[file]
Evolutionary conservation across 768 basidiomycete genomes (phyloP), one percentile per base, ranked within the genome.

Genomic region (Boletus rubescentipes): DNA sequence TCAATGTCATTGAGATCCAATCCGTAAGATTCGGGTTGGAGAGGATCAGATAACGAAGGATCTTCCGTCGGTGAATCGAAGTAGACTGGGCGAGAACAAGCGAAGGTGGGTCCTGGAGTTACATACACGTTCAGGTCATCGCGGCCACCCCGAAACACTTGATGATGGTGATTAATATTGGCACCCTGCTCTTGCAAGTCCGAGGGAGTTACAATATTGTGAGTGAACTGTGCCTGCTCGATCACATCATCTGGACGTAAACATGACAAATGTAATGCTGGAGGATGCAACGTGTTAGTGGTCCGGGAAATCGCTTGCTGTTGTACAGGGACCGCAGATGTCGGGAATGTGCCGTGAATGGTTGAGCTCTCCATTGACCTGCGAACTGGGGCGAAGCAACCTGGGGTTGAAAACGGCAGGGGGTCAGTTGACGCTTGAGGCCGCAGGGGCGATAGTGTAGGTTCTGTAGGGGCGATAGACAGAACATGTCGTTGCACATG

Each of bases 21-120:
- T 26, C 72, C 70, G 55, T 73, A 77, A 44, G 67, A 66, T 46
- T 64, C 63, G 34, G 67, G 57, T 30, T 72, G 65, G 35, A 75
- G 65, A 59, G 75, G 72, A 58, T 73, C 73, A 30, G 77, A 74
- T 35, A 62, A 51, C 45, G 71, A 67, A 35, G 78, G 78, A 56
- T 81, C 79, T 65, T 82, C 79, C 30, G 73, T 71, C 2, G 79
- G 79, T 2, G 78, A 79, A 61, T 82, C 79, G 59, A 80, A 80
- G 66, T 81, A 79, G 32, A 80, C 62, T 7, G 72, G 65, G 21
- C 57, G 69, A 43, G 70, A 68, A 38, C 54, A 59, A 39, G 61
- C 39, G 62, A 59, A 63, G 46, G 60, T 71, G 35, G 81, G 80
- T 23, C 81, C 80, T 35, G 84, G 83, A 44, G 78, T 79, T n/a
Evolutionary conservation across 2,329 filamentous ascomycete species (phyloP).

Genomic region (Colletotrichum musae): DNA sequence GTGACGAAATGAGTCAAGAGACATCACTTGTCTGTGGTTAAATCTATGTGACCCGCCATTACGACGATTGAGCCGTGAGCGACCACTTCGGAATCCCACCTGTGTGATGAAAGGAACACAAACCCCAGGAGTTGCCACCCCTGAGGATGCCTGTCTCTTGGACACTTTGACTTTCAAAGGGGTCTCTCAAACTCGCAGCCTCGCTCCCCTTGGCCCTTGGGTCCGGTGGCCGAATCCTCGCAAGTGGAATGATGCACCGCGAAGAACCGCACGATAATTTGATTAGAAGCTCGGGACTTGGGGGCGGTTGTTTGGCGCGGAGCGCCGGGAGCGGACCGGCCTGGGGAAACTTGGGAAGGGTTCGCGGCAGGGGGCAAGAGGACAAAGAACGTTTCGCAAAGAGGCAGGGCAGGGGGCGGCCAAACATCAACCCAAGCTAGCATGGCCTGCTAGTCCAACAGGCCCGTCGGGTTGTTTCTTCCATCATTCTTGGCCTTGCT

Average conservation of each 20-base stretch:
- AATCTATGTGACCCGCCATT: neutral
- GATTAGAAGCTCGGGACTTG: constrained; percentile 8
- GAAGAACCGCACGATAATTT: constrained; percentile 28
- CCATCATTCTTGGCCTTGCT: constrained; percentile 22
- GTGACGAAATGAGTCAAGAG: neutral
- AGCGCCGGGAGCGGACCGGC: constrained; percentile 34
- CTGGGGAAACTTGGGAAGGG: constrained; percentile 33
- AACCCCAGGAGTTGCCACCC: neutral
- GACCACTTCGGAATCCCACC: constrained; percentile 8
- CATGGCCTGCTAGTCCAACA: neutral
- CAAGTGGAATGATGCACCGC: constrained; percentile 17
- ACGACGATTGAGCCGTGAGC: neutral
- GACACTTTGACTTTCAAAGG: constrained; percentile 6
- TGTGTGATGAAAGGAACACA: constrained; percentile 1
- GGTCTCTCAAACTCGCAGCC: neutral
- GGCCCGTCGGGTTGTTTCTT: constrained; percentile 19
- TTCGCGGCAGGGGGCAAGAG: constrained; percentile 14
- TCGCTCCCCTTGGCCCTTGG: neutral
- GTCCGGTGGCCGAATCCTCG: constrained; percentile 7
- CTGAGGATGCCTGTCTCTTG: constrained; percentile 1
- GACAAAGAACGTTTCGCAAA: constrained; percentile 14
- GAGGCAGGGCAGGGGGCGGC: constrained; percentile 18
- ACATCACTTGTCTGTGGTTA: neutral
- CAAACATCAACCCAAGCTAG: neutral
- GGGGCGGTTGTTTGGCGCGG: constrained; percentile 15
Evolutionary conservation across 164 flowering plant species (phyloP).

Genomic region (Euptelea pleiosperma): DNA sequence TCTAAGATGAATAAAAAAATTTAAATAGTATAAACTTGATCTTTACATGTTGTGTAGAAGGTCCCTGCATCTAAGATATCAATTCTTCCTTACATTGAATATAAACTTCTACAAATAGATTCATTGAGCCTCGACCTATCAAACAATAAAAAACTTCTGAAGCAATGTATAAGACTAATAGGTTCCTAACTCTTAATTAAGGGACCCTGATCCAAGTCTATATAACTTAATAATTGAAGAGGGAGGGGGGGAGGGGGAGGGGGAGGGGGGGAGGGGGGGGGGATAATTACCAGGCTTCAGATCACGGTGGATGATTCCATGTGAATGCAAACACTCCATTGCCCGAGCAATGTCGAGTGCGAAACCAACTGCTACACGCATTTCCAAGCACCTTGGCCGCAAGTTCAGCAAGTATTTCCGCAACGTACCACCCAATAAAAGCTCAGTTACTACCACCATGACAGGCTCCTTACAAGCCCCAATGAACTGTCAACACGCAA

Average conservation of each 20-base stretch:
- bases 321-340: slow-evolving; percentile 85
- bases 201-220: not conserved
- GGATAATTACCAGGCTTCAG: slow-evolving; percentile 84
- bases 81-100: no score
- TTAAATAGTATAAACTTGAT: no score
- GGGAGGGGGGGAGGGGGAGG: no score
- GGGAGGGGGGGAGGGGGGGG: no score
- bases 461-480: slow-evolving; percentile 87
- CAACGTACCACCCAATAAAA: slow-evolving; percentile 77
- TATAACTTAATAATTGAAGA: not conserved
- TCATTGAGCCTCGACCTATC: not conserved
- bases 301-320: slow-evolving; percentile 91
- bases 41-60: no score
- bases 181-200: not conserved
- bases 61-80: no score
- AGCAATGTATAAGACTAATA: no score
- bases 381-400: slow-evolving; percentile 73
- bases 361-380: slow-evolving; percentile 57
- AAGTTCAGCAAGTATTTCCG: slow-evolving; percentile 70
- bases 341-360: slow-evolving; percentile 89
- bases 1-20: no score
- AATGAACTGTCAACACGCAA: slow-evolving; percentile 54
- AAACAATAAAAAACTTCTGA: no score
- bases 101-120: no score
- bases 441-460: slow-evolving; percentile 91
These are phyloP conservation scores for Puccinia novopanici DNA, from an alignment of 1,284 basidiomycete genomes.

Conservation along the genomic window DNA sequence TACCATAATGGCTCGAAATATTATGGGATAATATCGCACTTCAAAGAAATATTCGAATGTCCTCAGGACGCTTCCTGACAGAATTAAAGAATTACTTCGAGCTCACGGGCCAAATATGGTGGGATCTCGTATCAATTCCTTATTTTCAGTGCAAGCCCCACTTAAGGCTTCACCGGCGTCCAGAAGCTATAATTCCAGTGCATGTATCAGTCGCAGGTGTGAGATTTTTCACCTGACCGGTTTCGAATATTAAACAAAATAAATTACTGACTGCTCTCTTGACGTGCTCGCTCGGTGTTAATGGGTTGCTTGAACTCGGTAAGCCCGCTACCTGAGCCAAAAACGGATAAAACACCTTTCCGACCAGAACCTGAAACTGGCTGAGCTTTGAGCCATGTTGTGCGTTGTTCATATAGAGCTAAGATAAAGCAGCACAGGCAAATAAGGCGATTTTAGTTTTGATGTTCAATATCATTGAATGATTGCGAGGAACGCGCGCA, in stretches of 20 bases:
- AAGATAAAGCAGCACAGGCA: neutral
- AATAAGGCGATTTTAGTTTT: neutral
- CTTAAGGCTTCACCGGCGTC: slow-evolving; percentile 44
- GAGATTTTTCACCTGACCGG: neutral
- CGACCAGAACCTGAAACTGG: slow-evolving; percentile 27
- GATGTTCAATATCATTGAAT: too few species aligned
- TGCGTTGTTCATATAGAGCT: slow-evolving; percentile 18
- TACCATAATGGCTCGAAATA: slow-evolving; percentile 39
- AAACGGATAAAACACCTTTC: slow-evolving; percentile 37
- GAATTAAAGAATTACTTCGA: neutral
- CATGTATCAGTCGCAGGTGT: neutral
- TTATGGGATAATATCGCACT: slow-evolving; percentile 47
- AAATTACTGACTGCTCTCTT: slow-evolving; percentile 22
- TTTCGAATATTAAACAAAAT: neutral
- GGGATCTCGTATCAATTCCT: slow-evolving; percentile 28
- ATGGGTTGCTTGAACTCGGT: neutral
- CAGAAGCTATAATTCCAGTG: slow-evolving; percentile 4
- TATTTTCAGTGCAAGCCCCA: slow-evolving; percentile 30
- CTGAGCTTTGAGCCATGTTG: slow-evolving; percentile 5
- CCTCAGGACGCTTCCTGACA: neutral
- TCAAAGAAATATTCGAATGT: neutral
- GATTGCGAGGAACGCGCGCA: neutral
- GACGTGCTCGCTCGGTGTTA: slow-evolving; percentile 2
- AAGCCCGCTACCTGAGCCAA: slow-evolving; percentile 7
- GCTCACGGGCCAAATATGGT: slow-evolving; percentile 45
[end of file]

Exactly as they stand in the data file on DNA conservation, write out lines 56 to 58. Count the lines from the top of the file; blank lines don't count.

- bases 301-320: slow-evolving; percentile 91
- bases 41-60: no score
- bases 181-200: not conserved